Every 2 weeks Freedom Uganda organises webinar about various topics related to Human Rights & Democracy.
The right to political participation: Human Rights and an overview to women and power in Uganda hosted by Patricia Namyalo & Nico Schoonderwoerd
Date: Friday 18 November 2020
Time: 19.00 Kampala time / 17.00 CET / 16.00 BST / 11.00 EST
Esq. Based in Massachusetts, USA. Earned BA in History with a Minor in Government and Literature. Earned Juris Doctorate from the Suffolk University. Barred to practice in several jurisdictions. Currently serving as Head Legal and Foreign Affairs, NUP. Working with a great time of dedicated individuals, to influence and secure foreign alliances for the incoming NUP government. Working with this great team, I drafted the NUP foreign policy, which outlines our outlook in world relations. I coordinate drafting and structuring of our message to the international community.
Maureen Asiimwe Kalemba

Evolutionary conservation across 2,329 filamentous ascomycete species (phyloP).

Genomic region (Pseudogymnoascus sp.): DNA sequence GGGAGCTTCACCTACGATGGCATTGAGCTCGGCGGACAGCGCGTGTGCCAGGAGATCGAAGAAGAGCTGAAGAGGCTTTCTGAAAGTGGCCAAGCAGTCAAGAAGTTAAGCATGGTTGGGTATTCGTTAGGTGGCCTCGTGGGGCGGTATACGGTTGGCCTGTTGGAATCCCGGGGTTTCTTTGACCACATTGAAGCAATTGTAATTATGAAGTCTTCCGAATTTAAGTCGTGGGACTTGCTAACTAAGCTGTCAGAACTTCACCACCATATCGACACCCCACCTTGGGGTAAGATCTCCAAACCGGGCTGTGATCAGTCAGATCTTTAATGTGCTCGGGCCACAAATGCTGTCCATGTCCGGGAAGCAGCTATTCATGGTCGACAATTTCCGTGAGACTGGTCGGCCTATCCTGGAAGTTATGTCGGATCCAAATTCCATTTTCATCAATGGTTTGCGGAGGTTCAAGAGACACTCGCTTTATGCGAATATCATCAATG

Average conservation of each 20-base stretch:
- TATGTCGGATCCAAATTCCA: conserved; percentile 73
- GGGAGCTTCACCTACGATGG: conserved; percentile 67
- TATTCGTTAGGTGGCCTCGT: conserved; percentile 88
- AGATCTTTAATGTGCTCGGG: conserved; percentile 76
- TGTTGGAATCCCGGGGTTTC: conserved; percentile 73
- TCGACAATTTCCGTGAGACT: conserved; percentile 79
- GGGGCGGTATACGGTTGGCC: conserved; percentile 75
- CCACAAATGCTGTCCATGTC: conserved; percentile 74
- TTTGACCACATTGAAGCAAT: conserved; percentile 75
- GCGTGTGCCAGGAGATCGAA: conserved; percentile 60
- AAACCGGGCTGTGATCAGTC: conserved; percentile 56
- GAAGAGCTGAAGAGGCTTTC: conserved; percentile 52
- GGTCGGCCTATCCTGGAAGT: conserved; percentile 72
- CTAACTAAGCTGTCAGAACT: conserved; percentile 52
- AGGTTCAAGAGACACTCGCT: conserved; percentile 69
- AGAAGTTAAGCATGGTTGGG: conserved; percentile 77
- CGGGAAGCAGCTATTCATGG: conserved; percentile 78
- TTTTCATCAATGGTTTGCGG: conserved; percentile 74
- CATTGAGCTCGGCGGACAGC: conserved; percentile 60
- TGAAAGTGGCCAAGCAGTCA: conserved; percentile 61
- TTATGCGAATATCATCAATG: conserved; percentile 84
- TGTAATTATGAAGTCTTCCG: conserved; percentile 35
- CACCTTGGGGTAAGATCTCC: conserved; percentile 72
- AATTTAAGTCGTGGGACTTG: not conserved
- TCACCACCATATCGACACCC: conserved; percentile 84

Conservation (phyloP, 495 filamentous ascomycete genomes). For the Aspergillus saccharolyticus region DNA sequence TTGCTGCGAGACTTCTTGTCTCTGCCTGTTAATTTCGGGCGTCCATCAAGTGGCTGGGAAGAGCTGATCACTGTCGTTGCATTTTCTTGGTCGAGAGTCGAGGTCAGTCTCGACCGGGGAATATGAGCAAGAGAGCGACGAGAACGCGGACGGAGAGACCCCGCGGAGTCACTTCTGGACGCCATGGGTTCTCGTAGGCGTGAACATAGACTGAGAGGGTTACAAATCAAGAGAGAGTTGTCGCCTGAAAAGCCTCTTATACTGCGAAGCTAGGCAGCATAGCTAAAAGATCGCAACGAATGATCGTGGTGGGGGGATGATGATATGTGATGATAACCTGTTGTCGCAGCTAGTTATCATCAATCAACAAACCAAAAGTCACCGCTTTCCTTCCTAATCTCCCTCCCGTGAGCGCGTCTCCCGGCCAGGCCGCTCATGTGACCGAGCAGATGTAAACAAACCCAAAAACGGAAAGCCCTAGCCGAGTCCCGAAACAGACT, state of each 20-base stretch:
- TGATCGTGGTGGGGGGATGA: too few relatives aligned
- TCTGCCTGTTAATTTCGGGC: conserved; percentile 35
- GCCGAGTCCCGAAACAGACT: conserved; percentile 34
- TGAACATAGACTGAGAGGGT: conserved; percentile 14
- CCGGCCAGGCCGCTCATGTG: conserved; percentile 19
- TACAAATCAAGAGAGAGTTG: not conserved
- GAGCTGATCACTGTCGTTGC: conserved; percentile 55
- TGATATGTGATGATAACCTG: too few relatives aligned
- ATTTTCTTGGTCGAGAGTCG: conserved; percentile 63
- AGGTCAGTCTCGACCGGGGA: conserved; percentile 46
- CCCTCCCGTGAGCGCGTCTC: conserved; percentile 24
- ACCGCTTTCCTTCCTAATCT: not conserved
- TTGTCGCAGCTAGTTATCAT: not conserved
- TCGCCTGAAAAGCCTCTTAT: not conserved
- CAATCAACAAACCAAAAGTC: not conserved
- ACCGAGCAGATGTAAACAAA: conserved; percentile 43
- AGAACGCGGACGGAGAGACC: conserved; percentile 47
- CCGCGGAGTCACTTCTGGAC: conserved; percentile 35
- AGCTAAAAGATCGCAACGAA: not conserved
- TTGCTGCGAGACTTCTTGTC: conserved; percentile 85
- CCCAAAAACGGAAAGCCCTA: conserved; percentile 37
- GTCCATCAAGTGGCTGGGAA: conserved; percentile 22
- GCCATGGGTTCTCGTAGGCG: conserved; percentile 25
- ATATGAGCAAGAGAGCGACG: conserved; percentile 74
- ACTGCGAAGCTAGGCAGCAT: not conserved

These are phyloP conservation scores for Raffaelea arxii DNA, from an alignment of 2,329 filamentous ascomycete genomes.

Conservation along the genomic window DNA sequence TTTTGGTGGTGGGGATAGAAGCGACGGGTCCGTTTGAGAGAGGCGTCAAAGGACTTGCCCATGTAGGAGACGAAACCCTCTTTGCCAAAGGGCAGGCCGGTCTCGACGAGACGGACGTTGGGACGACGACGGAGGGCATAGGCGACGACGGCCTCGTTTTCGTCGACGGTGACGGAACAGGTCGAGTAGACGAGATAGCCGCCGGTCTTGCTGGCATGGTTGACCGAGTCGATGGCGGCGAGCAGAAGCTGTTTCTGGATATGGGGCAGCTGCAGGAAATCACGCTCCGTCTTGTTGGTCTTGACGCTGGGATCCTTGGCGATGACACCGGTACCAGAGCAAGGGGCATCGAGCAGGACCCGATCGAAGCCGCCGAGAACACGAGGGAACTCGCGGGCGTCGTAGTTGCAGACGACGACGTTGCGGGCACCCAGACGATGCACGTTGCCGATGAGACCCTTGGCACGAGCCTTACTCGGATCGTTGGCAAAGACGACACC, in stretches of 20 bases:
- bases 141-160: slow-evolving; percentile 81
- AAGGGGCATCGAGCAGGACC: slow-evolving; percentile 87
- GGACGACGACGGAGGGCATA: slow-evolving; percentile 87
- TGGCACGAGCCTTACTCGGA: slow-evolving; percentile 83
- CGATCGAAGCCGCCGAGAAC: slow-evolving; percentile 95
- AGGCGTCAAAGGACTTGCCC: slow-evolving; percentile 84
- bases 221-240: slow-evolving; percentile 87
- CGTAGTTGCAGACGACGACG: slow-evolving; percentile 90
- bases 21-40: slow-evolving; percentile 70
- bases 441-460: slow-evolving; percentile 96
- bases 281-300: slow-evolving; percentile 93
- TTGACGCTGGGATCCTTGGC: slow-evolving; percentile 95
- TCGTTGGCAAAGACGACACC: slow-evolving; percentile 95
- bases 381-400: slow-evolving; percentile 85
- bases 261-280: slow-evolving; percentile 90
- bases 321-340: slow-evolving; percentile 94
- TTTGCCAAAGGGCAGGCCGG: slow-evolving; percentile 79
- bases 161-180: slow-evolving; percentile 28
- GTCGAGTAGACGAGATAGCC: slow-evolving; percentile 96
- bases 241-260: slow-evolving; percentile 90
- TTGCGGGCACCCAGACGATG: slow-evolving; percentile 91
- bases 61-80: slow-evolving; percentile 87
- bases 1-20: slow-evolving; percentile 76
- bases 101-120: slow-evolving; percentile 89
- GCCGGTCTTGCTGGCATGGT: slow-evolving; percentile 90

LLB, LL.M, MSCJ Current UNAA Council Speaker and New England Council Representative. U.S Army (Active duty 2010-2016).U.S. Army Reserves (2016-Present).Military Justice (working at 3rd Legal Operations Detachment Brockton, Massachusetts).
Civilian Side: Federal level 2017-Present Works with Department of Justice with the Executive Office of Immigration Review (EOIR), Immigration Courts and at State level 2009-Present) has worked with the Commonwealth of Massachusetts Courts System-Trial Courts.
Ms. Lydia Natoolo
Vice President, Ugandan North American Association (UNAA)President and CEO, Love A Community